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D.C. Liquor Authority Calls Off One of City’s Biggest Bar Crawl Weekends

One bar was expecting to pull in $20,000 from a St. Patrick’s Day-themed event

City Tap Dupont was the registration point for tomorrow’s St. Patrick’s Day bar crawl, which typically sells 1,000 tickets a year.
Dan Swartz/City Tap Dupont
Tierney Plumb is the editor of Eater DC, covering all things food and drink around the nation's capital.

A trio of annual St. Patrick’s Day-related bar crawls have been called off ahead of Saturday, leaving lots of Guinness and corned beef hash on the table at dozens of D.C. establishments while the city goes into lockdown mode to prevent the spread of the new coronavirus.

D.C.’s liquor authority, the Alcoholic Beverage Regulation Administration, revoked permits on the eve of each themed crawl in accordance with DC Health’s recommendation this week to cancel large-scale events of at least 1,000 people through the end of the month.

A spokesperson for ABRA says a pub crawl permit has never been pulled before, but license holders for the affected crawls can request approval for them to be rescheduled.

The registration point for one crawl, dubbed the Leprechaun Lap, was City Tap Dupont, which was expecting to haul in $20,000 in sales during the 1 p.m. to 9 p.m. event.

“We are definitely losing some money,” says City Tap Dupont manager Lisa Cascone.

Crawlers were supposed to take over the whole restaurant all day. Dinner will be open to the public again, Cascone says, “but we’re definitely not going to make as much.”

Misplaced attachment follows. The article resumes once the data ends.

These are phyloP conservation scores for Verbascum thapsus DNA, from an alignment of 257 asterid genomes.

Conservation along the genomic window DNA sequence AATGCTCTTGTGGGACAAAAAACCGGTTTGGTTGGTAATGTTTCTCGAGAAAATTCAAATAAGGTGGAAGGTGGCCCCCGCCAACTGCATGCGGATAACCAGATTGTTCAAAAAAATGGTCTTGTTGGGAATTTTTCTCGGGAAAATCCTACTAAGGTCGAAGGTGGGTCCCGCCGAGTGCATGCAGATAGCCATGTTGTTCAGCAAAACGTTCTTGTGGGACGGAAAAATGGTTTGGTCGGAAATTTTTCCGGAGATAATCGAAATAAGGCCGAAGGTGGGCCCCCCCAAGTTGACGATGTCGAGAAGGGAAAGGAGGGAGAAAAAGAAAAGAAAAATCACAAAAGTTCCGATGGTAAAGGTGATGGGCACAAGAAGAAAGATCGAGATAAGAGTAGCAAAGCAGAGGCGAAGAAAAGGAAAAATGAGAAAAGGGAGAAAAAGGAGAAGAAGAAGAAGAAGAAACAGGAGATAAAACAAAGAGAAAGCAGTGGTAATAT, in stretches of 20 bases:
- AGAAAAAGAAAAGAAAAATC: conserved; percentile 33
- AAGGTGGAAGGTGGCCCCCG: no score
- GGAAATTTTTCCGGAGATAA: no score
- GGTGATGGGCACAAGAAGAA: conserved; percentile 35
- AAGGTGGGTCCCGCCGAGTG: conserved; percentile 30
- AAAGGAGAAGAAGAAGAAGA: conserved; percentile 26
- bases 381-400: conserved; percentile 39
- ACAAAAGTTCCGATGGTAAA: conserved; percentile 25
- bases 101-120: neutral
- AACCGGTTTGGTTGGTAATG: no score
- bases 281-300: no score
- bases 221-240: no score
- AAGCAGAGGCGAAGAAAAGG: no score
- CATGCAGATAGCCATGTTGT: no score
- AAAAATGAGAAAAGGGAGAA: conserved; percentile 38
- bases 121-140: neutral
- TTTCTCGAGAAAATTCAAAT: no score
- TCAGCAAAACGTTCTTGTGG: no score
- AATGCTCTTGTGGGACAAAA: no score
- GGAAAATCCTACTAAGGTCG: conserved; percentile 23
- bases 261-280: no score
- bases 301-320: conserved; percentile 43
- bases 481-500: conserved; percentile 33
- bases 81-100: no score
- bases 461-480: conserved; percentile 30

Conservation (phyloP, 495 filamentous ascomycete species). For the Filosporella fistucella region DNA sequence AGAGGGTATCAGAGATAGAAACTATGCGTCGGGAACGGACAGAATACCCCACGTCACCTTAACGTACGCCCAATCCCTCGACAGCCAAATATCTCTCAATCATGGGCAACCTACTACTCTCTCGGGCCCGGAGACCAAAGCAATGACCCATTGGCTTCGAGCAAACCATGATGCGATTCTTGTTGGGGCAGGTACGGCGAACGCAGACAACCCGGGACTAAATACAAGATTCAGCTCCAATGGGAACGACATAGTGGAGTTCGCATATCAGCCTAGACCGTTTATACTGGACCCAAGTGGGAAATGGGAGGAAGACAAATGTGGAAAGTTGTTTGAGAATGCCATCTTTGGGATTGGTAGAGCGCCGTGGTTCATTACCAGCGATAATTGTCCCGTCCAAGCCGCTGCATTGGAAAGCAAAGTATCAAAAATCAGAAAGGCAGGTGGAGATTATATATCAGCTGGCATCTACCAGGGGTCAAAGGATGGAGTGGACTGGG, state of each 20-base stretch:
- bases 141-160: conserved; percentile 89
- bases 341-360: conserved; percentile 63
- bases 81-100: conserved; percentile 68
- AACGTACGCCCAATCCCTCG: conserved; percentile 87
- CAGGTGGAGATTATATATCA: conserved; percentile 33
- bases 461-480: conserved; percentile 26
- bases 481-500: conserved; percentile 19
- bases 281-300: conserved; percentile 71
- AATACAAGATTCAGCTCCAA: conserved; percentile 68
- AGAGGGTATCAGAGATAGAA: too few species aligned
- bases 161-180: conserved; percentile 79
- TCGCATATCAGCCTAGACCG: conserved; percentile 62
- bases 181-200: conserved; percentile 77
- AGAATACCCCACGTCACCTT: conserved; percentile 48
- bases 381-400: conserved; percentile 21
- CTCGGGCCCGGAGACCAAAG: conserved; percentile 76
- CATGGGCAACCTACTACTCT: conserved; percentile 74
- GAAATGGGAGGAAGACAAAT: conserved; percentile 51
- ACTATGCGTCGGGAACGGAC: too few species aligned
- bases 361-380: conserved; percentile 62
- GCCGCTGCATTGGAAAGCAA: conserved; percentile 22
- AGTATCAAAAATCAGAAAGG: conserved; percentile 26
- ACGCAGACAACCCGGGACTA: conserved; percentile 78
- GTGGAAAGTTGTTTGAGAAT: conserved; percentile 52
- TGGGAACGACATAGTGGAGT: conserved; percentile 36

East Coast party planner Lindy Promotions also postponed its Baltimore crawl. As of Friday afternoon, its Boston, New York City, and Philadelphia crawls were all set to go ahead this weekend. Mass registration points in those cities will no longer be active.

The D.C. event typically draws 1,000 drinkers a year. Each $25 ticket includes entry to all eight bars, $3 beers, $5 shots, and leprechaun swag.

Ticket holders were told last night via email to head to new Clarendon beer garden the Lot. They’ll get a waived cover charge and their first drink on the house both tonight and tomorrow. Lindy says its St. Patrick’s Day crawl in D.C. will still happen this year, albeit belated.

“We are definitely going to be doing it — as soon as things calm down a bit and the city gives us a go ahead,” a Lindy rep tells Eater.

This weekend’s cancellations mean this year’s only pre-St. Patrick’s Day crawl in D.C. was the 8th annual Whiskey Walk last weekend, a homegrown bar hop that’s expanded to Philly and New York over the years. Across the river, Old Town’s 7th Annual Port City Pub Crawl was also just nixed for this weekend.

Dupont Circle was also going to be jammed with drunk revelers on Saturday for a Shamrock Crawl spanning 15 bars, with $5 Irish car bombs at each.

A pair of scheduled participants, wine lounge Nero and its week-old sister bar Sign of the Whale, will still run crawl deals for all until 10 p.m. (including $2 Miller Lights and $4 well drinks). Partner Vikram Bhalla tells Eater his new Japanese-Southern fusion spot SOTW will scratch sushi and undercooked seafood offerings for the next few weeks until the virus scare is over. “Because it’s raw fish that needs to be replenished pretty often, and because of low sales, we decided to shelve it until April,” he says.

Another Shamrock stop, Connecticut Avenue newcomer Tokyo Pearl, also still plans to serve specials that day, owner Stephanos Andreou says.

“Of course it’s affecting [business] but it’s better for the overall health of the people, that’s the most important,” he says, of the nixed crawl.

ABRA also pulled permits for U Street’s planned Chase the Green Crawl on Saturday. Pub crawl permits for events in April and beyond remain in effect.

During these unprecedented times, Andreou hopes more landlords help out their restaurant tenants — or “lots of business will shut down.”

“Everyone needs to come together and help each other to overcome this problem. But most importantly we need to do what’s best for everyone’s health,” he says.